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Maternal supplementation of α-lipoic acid attenuates prenatal cytarabine exposure-induced oxidative stress, steroidogenesis suppression and testicular damage in F1 male rat fetus

Abstract

Background

Cytarabine (Ara-C) is an anticancer drug, which is considered as the mainstay in the treatment of hematological malignancies, known to cause various teratogenic effects. Alpha-lipoic acid (ALA) is a natural antioxidant and its supplementation proved to improve pregnancy outcomes in several pathological conditions. We aimed at exploring the benefits of maternal supplementation of ALA against in-utero Ara-C exposure-induced testicular toxicity in rat fetuses.

Methods

Pregnant rats (dams) received normal saline (control group), ALA 200 mg/kg (ALA group), Ara-C 12.5 mg/kg (Ara-C 12.5 group), Ara-C 25 mg/kg (Ara-C 25 group), and Ara-C 25 mg/kg + ALA 200 mg/kg (protection group) from gestational day (GD)8 to GD21. Ara-C and ALA were administered via the intraperitoneal and oral routes, respectively. The day of parturition was considered as postnatal day (PND)1. On PND1, all the live male pups were collected. The maternal parameters evaluated include (a) food intake, (b) bodyweight, and (c) oxidative stress (OS) markers. The fetal parameters evaluated include (a) bodyweight, (b) anogenital distances (AGD), (c) testicular weight (d) testicular testosterone levels (e) testicular histopathology, and (f) morphometrical parameters.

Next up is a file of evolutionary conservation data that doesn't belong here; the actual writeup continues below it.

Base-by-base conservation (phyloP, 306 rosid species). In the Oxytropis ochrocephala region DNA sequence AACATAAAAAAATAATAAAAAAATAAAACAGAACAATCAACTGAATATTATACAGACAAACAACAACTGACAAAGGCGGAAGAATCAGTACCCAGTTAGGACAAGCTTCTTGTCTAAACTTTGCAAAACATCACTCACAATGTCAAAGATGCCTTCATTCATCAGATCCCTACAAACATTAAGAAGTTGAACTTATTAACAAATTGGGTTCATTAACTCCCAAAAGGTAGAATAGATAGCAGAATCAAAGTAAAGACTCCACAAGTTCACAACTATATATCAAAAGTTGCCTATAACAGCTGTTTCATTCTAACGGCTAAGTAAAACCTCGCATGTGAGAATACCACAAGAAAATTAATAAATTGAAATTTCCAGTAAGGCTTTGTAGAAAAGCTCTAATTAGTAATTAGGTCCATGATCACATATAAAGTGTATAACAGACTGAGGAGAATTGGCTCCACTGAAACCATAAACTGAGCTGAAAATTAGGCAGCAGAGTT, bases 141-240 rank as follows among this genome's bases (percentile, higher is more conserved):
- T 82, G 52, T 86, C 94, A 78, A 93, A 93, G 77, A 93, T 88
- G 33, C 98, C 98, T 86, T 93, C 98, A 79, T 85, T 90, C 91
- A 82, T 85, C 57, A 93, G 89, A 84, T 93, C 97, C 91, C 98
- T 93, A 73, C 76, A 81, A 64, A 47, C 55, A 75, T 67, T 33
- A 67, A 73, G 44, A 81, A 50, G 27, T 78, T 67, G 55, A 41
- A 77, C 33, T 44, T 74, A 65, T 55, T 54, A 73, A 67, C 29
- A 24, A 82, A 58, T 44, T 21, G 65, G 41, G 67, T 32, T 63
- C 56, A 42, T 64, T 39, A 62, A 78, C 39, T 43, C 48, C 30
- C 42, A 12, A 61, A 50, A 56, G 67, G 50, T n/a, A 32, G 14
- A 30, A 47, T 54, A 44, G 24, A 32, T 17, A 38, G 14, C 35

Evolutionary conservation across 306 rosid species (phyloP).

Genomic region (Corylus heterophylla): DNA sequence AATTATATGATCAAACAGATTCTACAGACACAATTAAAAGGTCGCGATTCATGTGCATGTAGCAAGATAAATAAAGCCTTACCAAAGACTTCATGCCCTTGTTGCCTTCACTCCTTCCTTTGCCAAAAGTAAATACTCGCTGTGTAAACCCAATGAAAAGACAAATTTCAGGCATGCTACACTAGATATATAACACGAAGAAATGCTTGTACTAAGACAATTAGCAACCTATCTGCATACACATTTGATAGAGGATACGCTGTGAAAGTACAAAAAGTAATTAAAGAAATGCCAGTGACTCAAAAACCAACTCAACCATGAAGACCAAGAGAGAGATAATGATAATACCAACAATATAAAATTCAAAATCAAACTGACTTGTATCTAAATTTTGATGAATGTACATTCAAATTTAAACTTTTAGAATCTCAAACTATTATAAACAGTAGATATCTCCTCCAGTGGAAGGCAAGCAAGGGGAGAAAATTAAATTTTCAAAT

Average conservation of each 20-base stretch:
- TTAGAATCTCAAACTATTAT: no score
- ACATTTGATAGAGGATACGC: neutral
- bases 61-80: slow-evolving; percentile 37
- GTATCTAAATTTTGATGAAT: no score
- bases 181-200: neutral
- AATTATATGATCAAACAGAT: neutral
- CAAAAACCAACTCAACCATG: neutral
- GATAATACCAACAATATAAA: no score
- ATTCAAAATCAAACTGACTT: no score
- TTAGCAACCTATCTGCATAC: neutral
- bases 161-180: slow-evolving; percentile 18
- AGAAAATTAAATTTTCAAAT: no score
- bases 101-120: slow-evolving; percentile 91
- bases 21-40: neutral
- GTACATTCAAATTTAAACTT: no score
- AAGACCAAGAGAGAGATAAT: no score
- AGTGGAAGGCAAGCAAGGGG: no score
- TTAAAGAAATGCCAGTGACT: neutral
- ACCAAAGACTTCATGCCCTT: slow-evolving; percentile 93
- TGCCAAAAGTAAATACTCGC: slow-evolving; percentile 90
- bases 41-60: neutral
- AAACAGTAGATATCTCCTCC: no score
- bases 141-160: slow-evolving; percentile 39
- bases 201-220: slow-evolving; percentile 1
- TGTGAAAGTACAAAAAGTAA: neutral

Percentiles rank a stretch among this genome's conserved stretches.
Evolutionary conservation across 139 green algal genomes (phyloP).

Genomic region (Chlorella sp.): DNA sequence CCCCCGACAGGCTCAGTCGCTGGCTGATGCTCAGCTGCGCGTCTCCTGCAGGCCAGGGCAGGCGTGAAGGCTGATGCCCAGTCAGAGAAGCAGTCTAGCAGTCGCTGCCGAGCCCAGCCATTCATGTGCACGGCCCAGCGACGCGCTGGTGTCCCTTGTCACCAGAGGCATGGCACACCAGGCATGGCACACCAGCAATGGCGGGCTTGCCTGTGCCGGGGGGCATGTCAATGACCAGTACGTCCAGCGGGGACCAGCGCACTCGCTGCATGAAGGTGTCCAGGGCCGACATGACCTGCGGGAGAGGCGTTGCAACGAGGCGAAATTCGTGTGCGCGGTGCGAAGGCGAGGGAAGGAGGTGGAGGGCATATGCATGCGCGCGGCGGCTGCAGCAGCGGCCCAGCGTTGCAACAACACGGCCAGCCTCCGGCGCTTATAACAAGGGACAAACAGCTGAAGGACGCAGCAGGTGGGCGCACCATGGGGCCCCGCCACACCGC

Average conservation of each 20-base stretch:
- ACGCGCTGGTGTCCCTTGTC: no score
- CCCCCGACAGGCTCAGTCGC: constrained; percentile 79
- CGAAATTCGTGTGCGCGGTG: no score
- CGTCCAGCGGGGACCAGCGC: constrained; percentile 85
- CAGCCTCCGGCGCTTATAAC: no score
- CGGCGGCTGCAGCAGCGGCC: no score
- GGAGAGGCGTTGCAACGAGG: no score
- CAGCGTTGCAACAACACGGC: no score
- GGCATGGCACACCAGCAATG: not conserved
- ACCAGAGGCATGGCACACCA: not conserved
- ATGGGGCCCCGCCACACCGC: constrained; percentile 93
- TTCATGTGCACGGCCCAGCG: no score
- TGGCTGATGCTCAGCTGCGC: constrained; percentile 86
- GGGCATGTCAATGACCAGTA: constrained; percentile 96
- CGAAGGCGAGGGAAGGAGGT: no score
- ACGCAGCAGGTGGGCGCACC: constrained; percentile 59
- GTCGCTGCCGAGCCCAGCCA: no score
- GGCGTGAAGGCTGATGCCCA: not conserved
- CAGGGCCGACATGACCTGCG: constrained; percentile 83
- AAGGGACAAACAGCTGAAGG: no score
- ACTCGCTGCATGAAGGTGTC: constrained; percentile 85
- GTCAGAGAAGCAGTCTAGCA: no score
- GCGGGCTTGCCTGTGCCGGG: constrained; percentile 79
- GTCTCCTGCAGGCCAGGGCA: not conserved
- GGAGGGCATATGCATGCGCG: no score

Results

A significant and dose-dependent decrease in maternal food intake, weight gain, and an increase in oxidative stress (OS) were observed in the pregnant rats of the Ara-C groups as compared to pregnant rats of the control group. Further, a significant and dose-dependent (a) reduction in bodyweight, AGD, testicular weight, and testosterone levels, (b) increase in OS, and (c) structural and morphometrical anomalies in fetal testes were observed in fetuses of Ara-C groups as compared to fetuses of the control rats. These deleterious effects observed in the Ara-C groups were found to be diminished in the pregnant rats and fetuses of the Protection group as compared to the pregnant rats and fetuses of the Ara-C 25 group.

Conclusions

From the results of this study, we conclude that the maternal supplementation of ALA may ameliorate the Ara-C exposure-induced impairment in prenatal development and function of the testes in the rat fetuses. However, future experimental and clinical studies are warranted to explore the possible mechanisms involved in the protection offered by maternal supplementation of ALA against Ara-C induced testicular toxicity.

Graphical Abstract

Background

Cancer in pregnancy was considered infrequent as it was affecting 1 in 1000 pregnancies. However, several recent epidemiological studies emphasize the fact that the incidence of cancer in pregnancy is raising its bars in the recent years [1]. Breast, cervical and hematological malignancies are reported as the most frequent cancers during pregnancy [2]. Furthermore, among all the hematological malignancies, acute myeloid leukemia (AML) is considered as the most prevailing [3]. Treating malignancies during the period of pregnancy with chemotherapy is very challenging, as the treating physicians must consider the risk to both mother and fetuses [4]. Prenatal exposure to most of the chemotherapeutic agents leads to impaired prenatal and postnatal development, and function of various systems resulting in teratogenicity [5]. Anomalies in the development of the fetal reproductive system are reported to cause impairment in fertility and the quality of life during adult age [6].